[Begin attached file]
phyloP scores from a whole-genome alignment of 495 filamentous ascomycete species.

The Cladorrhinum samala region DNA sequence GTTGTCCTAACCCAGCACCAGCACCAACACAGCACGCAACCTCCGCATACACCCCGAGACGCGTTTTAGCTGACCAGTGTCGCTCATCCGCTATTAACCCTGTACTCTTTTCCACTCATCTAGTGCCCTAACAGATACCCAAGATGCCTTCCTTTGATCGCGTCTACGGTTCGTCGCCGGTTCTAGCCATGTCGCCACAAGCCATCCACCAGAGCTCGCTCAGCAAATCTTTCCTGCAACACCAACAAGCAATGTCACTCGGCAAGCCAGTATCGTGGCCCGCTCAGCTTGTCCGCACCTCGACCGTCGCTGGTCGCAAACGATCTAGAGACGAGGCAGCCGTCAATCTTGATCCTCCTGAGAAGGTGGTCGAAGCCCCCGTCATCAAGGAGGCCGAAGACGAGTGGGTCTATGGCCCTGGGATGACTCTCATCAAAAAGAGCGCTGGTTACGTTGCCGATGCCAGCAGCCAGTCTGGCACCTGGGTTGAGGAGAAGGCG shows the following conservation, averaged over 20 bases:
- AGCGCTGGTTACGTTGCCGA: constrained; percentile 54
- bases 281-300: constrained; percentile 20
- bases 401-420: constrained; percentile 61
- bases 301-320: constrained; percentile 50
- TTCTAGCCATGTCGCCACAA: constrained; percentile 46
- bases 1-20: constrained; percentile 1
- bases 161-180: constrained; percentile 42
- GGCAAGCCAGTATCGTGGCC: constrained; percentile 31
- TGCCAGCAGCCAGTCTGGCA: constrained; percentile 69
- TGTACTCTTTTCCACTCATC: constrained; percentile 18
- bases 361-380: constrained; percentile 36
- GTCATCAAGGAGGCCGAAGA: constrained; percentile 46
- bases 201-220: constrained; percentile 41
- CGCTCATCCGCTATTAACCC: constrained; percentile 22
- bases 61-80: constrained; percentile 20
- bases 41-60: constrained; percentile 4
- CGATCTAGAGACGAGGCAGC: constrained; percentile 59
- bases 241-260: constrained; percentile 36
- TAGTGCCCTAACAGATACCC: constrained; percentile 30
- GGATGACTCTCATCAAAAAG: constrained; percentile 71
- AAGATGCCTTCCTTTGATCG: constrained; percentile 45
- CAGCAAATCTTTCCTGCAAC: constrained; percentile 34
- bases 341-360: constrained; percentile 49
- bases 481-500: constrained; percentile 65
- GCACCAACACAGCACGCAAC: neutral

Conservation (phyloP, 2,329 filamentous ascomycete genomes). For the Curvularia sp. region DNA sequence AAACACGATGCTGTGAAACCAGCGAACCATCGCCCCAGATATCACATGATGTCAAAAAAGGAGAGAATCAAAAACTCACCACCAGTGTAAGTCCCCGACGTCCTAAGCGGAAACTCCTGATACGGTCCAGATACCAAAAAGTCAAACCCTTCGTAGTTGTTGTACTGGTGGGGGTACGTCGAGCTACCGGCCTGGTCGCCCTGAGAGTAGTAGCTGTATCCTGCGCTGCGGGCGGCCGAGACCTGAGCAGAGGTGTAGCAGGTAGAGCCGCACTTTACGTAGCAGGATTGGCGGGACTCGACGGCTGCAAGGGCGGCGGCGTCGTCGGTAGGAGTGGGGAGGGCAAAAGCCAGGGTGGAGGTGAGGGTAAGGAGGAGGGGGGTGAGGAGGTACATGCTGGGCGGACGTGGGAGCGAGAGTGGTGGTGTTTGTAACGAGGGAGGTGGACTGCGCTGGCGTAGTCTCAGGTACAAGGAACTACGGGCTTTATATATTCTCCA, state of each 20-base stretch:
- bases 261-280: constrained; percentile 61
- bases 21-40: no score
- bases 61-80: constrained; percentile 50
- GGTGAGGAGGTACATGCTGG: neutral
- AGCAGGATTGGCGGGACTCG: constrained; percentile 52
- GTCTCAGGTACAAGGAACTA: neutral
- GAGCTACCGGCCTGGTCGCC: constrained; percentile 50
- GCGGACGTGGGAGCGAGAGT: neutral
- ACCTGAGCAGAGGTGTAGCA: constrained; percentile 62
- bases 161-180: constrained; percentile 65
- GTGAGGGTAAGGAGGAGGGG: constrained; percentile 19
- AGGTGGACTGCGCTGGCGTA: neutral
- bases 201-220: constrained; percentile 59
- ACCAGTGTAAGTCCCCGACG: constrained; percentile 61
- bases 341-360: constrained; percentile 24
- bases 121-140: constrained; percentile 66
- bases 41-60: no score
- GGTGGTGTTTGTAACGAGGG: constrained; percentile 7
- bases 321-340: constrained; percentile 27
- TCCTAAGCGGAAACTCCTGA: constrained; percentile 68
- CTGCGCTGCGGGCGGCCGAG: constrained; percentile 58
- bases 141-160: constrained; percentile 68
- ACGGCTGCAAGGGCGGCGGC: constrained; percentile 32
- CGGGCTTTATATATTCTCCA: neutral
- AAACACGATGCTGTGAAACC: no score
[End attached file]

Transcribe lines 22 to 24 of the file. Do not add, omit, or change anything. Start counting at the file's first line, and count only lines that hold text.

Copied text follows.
- GGATGACTCTCATCAAAAAG: constrained; percentile 71
- AAGATGCCTTCCTTTGATCG: constrained; percentile 45
- CAGCAAATCTTTCCTGCAAC: constrained; percentile 34